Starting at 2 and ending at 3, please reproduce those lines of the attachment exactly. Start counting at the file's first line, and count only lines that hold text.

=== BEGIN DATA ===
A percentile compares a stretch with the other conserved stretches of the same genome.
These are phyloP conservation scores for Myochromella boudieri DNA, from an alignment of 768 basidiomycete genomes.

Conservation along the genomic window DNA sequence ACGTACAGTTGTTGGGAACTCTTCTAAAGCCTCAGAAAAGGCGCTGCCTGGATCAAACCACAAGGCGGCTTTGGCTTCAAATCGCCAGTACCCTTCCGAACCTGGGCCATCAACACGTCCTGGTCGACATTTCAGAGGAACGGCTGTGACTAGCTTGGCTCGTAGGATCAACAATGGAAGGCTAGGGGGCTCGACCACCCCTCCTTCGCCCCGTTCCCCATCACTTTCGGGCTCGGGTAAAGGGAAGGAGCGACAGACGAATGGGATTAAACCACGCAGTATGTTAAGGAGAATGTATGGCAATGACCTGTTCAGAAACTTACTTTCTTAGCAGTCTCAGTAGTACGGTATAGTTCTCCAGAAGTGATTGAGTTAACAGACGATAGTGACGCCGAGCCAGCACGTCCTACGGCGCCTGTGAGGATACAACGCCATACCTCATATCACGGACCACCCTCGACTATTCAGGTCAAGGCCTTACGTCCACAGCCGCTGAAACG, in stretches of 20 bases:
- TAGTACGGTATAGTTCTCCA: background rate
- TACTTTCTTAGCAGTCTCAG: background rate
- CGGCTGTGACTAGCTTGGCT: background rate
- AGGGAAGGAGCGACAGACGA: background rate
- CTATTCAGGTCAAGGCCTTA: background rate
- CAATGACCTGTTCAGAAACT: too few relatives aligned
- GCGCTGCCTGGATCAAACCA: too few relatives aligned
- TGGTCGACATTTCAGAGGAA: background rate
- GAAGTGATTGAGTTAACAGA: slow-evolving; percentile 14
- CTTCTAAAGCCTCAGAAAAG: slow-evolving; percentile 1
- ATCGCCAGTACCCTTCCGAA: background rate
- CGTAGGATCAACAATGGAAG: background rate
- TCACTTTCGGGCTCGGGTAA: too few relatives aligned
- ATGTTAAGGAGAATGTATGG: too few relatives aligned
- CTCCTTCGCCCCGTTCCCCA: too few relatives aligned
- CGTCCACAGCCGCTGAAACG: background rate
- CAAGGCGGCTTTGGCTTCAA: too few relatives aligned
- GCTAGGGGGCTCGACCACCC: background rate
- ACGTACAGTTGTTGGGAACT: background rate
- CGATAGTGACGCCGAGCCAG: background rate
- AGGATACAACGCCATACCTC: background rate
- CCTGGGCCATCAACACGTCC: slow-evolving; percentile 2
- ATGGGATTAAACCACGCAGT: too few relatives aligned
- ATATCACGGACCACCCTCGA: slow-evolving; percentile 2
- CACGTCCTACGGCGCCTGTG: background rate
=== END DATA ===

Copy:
These are phyloP conservation scores for Myochromella boudieri DNA, from an alignment of 768 basidiomycete genomes.

Conservation along the genomic window DNA sequence ACGTACAGTTGTTGGGAACTCTTCTAAAGCCTCAGAAAAGGCGCTGCCTGGATCAAACCACAAGGCGGCTTTGGCTTCAAATCGCCAGTACCCTTCCGAACCTGGGCCATCAACACGTCCTGGTCGACATTTCAGAGGAACGGCTGTGACTAGCTTGGCTCGTAGGATCAACAATGGAAGGCTAGGGGGCTCGACCACCCCTCCTTCGCCCCGTTCCCCATCACTTTCGGGCTCGGGTAAAGGGAAGGAGCGACAGACGAATGGGATTAAACCACGCAGTATGTTAAGGAGAATGTATGGCAATGACCTGTTCAGAAACTTACTTTCTTAGCAGTCTCAGTAGTACGGTATAGTTCTCCAGAAGTGATTGAGTTAACAGACGATAGTGACGCCGAGCCAGCACGTCCTACGGCGCCTGTGAGGATACAACGCCATACCTCATATCACGGACCACCCTCGACTATTCAGGTCAAGGCCTTACGTCCACAGCCGCTGAAACG, in stretches of 20 bases: